Economists group industries into four distinct market structures: pure competition, pure monopoly, monopolistic competition, and oligopoly (McConnell & Brue 2004). Understanding the different market structures will help to understand how price and output are determined and will also help to evaluate the efficiency or inefficiency of those markets (McConnell & Brue 2004). This paper will briefly
explain each market structure and will also explain how Quasar Computers evolved through each structure.
Monopolistic competition is defined as “a market structure in which several or many sellers each produce similar, but slightly differentiated products, each producer can set its price and quantity without affecting the marketplace as a whole” (InvestorWords, 2008). Quasar Computers is under intense competition within the computer industry. The company pioneered an optical notebook computer; new competitors have entered the market making optical technology easily available. Quasar planned ahead and set aside $200 million to develop their brand and keep their product differentiated. By thinking ahead and being proactive Quasar proved that they were ready for the monopolistic competition.
Quasar Commuters has evolved into an oligopoly market because the patent on the optical technology expired. “Oligopoly involves only a few sellers of a standardized or differentiated product; so each firm is affected by the decisions of its rivals…” (Brue, McConnell, 2004). Orion Technologies has entered the optical notebook market. Quasar must effectively price and advertise their product in order to gain additional market share from Orion. Orion competitively lowers their product price to beat the price of Quasar, causing Quasar to lose additional market share. Although Orion is lowering its prices and increasing its market share, the company is not increasing its revenue. A balance must be made between the cost of the product to be sold and the amount of revenue that each company will achieve.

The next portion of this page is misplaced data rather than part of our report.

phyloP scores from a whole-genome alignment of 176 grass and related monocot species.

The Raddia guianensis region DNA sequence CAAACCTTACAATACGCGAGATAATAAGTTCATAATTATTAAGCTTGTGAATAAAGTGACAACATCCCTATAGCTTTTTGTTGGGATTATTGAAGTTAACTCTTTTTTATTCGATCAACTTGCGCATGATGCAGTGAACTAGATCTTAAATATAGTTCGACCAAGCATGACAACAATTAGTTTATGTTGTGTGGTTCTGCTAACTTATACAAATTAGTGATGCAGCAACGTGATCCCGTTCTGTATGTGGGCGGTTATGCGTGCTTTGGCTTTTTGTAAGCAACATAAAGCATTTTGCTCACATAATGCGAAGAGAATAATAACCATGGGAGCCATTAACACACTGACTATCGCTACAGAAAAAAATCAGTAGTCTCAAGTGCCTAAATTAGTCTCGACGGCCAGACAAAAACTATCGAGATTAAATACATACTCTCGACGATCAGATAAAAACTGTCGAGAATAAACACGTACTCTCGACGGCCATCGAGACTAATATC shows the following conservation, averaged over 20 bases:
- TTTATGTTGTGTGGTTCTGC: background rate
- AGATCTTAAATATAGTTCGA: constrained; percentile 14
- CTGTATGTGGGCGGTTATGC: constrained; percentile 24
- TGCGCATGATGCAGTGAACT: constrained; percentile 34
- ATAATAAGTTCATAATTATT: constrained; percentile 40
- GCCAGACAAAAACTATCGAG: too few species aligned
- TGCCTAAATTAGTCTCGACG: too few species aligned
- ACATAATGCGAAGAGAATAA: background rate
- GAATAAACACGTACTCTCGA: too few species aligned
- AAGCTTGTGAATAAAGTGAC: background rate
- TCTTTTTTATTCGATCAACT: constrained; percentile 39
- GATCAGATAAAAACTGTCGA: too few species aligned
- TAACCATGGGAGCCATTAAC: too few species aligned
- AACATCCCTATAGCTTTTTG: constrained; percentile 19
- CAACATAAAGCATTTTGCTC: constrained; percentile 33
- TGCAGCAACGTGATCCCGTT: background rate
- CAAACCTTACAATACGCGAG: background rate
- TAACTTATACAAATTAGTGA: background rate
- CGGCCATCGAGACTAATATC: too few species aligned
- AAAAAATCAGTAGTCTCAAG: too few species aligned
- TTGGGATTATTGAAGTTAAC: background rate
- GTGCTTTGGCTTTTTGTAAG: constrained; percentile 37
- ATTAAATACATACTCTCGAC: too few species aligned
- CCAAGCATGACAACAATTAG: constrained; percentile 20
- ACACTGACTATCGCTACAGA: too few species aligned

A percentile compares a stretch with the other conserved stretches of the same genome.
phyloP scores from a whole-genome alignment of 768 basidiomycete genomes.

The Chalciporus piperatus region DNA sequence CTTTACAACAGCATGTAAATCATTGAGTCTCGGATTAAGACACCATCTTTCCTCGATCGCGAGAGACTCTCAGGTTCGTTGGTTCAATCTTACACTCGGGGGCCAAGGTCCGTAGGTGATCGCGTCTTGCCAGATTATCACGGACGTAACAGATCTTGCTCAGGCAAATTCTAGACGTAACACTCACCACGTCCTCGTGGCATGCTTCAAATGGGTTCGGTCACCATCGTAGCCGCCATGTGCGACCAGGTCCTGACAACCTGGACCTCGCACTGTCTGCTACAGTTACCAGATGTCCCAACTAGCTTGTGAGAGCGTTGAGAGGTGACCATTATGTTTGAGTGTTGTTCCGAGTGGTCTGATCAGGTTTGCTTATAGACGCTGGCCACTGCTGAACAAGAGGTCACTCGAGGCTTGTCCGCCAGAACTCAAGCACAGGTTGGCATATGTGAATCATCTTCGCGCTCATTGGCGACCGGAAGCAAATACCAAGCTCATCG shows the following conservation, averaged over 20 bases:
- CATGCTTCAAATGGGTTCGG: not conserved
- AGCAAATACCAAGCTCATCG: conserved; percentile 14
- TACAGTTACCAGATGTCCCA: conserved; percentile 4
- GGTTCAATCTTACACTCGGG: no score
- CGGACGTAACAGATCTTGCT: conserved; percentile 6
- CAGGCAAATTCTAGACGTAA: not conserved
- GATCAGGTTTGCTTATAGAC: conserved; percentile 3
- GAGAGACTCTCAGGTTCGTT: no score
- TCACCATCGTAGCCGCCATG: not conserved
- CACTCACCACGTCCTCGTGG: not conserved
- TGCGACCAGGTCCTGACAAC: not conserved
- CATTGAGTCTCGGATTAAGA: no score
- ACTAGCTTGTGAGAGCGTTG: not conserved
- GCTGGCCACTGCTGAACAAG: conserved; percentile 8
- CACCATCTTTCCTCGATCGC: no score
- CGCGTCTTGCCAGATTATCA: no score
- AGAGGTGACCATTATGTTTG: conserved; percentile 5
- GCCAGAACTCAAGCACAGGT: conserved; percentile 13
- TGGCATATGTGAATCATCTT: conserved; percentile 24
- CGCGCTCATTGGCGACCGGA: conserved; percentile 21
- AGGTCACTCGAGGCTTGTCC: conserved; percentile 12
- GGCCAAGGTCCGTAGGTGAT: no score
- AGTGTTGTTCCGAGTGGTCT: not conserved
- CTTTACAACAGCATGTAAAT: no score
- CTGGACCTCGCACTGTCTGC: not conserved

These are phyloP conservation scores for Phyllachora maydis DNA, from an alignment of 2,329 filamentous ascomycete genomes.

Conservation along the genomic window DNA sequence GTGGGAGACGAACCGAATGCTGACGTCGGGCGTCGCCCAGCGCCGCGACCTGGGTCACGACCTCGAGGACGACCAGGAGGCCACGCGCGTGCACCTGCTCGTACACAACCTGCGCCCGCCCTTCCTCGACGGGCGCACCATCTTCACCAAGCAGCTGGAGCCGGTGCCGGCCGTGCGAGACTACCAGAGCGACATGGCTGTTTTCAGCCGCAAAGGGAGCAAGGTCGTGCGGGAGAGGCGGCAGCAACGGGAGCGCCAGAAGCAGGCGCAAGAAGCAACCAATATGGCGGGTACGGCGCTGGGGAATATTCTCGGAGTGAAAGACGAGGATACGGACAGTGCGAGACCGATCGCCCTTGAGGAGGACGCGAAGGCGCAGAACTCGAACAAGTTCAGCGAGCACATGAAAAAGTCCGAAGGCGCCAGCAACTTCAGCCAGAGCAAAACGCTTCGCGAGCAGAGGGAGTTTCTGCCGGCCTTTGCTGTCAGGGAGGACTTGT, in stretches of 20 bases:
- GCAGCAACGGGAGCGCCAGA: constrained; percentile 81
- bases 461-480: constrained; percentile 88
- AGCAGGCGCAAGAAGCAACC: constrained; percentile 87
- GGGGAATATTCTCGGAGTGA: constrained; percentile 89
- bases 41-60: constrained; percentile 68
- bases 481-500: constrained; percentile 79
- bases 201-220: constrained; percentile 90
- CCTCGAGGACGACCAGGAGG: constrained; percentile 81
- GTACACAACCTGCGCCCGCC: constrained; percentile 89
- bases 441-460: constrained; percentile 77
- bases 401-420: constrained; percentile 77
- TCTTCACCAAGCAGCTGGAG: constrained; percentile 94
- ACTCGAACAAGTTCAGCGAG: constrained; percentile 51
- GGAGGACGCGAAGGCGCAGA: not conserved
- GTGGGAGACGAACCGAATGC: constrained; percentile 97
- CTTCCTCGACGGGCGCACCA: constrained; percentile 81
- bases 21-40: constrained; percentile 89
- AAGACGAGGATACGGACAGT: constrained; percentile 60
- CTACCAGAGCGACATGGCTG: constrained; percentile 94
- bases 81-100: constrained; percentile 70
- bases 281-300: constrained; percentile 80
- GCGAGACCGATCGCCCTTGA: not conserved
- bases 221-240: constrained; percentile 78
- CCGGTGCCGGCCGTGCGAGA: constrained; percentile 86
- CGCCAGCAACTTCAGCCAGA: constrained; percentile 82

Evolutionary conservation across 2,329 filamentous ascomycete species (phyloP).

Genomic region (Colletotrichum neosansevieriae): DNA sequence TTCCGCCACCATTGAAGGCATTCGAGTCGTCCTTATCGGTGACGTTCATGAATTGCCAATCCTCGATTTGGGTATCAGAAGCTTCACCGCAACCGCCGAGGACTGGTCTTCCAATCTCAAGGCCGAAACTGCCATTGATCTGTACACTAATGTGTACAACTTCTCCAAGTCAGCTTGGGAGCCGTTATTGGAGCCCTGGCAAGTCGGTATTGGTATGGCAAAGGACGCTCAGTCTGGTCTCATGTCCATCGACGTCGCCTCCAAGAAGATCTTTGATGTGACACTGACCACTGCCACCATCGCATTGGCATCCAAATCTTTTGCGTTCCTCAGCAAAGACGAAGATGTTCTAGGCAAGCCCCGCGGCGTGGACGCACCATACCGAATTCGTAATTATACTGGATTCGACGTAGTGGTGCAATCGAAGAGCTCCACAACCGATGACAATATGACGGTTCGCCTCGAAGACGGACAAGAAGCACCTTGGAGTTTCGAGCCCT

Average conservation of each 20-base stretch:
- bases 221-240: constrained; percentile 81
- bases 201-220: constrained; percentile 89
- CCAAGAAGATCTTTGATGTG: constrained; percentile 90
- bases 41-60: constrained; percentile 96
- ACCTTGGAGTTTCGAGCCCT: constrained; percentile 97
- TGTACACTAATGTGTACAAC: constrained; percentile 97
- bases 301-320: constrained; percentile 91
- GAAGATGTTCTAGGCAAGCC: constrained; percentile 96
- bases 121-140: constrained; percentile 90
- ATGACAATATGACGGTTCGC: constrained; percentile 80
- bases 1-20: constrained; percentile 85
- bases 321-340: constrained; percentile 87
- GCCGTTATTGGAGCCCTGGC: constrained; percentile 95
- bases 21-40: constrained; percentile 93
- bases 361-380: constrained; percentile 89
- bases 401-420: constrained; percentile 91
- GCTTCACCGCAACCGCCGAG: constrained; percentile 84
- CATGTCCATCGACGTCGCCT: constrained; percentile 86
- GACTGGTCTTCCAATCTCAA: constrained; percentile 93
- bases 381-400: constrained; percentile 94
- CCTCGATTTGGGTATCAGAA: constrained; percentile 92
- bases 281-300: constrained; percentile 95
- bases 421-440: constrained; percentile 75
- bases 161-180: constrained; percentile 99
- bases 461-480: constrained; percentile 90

Characteristics that make perfect competition unique are the market usually involves identical, standardized products that are produced in mass quantities. Perfect competition products do not set pricing and market entry and exit is easy for an organization. Quasar recently acquired a controlling interest in Opticom the organization whom supplies Quasar with Optical Display Screens (ODS). Quasar is trying to determine the best strategy for making the organization profitable. A requirement of the perfect competition market is that products are identical; product improvements will mean Quasar’s products are no longer similar to their competitors’ products resulting in above-market profits. Eventually, Quasar’s competitors will duplicate their products, which could decrease market prices and revenue.
Even though a monopolist r is a price maker, cost cannot be passed on to customers. Quasar has to be careful in raising their prices. This is due to a downward slope, by a monopolist. However, an increase will lead to a decrease in demand. Therefore, to improve profits even a monopoly player has to invest in advertising, improve productivity, and eventually cutting costs [This sentence is confusing. Rework for clarity and conciseness. (16b)] . Quasar’s advertising team or department has to strategize carefully their planning, therefore, by not to increase significantly, customers like when prices fair are and reasonable. [This sentence is long and confusing. Please rewrite for clarity.(16)] Realistically consumers like bargains, uniqueness, and easiness.
Quasar computers have had the opportunity to operate in all market structures. By learning and understanding those market structures, Quasar has effectively made smart business decisions when faced with the challenges of operating in each market structures. Quasar has a better comprehension of price and output determination. Making more informed and educated decisions has enabled Quasar to evaluate their efficiency or inefficiency more in-depth in their respective markets.